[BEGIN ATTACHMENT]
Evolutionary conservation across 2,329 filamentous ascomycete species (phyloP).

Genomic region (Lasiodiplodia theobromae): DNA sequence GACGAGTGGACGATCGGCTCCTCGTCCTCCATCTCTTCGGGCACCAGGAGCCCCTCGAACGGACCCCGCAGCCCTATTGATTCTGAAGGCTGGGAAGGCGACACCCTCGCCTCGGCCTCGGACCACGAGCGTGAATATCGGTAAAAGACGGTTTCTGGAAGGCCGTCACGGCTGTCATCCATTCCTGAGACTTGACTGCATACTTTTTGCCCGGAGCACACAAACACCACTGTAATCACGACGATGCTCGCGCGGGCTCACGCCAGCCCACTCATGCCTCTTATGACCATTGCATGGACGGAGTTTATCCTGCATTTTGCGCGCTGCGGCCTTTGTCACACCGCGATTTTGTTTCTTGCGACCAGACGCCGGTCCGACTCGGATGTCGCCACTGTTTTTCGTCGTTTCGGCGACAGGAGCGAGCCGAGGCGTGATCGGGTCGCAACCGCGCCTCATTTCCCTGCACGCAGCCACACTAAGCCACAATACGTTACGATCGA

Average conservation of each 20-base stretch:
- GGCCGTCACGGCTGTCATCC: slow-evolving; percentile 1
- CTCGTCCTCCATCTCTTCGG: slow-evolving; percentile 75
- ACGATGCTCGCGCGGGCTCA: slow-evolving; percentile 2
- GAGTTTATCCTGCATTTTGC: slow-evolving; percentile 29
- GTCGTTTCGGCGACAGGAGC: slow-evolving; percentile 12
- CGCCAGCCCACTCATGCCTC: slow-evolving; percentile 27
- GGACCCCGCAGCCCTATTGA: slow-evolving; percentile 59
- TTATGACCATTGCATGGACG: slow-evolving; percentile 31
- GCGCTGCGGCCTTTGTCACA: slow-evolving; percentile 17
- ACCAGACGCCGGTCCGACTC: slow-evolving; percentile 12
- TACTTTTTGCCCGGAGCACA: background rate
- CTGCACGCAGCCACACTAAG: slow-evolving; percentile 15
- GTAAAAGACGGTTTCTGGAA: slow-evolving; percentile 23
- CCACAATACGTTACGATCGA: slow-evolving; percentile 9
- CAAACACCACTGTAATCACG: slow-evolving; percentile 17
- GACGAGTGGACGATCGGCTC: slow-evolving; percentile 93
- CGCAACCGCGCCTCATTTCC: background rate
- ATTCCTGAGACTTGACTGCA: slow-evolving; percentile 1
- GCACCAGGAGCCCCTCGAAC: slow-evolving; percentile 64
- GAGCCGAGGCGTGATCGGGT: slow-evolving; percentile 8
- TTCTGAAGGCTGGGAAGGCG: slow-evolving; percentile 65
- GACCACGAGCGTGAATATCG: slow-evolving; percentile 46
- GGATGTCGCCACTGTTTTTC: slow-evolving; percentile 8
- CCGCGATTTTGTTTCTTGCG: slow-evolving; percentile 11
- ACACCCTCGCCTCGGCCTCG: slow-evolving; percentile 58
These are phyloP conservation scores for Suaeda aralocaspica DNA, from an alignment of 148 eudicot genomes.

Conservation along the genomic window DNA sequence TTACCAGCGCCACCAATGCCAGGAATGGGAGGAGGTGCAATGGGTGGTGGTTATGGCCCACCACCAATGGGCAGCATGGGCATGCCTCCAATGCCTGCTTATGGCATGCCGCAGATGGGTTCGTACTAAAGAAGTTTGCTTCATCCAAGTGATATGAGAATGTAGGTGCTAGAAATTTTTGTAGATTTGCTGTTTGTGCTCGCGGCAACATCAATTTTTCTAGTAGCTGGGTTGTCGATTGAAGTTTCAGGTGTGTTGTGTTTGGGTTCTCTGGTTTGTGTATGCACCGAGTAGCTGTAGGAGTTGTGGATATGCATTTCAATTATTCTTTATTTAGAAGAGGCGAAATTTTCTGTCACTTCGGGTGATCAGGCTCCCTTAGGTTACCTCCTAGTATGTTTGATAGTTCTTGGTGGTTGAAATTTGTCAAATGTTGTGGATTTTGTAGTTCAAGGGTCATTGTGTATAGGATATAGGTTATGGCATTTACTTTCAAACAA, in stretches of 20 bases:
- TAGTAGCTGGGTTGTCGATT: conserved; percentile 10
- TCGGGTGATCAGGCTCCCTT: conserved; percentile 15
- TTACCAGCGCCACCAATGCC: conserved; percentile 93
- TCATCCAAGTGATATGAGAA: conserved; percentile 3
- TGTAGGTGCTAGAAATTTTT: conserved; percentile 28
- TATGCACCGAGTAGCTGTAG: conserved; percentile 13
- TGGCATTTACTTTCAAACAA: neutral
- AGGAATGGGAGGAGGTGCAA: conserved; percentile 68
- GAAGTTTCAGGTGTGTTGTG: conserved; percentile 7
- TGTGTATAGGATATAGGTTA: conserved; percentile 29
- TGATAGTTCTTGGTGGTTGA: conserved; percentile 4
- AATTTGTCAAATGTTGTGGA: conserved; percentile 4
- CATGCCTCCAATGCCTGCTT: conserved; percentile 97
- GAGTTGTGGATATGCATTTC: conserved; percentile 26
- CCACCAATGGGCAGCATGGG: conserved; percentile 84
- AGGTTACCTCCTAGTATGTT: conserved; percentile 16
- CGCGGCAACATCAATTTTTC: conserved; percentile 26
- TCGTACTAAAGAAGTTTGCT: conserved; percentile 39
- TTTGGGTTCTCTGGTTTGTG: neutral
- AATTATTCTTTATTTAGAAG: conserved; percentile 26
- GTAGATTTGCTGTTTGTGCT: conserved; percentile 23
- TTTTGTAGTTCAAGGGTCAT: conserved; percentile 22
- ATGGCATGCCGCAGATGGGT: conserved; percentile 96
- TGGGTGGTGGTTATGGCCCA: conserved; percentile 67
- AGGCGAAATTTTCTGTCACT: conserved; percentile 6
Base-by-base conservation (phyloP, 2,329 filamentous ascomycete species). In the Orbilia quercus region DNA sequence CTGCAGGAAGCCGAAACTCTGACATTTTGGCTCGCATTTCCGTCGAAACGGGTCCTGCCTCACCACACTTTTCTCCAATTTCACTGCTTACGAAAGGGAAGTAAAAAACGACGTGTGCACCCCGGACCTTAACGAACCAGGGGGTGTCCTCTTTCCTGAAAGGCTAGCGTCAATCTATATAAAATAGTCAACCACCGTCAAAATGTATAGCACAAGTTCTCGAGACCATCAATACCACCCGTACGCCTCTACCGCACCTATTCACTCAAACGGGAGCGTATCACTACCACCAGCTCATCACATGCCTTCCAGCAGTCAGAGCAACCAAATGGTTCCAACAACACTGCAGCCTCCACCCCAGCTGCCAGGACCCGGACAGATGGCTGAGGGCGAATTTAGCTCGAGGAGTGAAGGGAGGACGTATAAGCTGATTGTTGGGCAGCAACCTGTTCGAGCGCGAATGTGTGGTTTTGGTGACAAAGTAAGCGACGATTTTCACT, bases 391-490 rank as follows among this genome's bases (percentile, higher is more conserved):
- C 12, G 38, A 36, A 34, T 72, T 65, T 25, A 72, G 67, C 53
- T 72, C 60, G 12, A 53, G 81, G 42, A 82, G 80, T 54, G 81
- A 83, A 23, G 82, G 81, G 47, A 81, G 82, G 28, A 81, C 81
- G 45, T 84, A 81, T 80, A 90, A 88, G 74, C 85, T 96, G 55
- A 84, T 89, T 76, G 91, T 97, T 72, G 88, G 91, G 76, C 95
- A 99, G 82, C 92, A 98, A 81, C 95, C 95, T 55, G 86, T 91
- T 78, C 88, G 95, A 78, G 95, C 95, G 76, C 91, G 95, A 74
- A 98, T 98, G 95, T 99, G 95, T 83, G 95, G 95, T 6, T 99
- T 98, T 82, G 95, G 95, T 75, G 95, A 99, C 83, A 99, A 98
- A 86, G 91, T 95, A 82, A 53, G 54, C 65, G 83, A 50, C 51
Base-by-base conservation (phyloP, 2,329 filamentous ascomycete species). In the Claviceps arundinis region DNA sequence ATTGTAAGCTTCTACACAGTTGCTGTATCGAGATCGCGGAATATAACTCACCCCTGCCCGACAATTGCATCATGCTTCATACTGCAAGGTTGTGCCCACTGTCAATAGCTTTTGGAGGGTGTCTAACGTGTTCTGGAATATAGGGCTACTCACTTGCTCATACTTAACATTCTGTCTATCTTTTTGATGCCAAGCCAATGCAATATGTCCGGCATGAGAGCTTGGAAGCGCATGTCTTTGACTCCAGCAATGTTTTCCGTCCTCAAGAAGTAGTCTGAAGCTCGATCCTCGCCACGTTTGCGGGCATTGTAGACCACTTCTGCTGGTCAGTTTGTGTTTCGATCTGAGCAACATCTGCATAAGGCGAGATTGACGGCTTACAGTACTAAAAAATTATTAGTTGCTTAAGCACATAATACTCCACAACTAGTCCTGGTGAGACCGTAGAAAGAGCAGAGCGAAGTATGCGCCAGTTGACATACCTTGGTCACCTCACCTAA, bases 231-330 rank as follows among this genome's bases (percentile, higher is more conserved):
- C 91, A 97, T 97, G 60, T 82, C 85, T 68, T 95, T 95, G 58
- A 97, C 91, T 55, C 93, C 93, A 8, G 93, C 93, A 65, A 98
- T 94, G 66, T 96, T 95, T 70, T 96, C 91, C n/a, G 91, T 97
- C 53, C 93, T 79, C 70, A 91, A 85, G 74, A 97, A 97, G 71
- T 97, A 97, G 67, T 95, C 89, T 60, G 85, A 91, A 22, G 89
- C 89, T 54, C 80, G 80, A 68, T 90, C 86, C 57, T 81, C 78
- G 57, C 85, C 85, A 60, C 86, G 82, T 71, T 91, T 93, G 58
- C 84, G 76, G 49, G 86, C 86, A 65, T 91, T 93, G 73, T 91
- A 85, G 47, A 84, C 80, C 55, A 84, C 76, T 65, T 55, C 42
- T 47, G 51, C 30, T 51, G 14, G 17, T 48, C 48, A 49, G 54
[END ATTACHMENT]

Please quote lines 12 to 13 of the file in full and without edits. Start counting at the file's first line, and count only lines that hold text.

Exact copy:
- GCGCTGCGGCCTTTGTCACA: slow-evolving; percentile 17
- ACCAGACGCCGGTCCGACTC: slow-evolving; percentile 12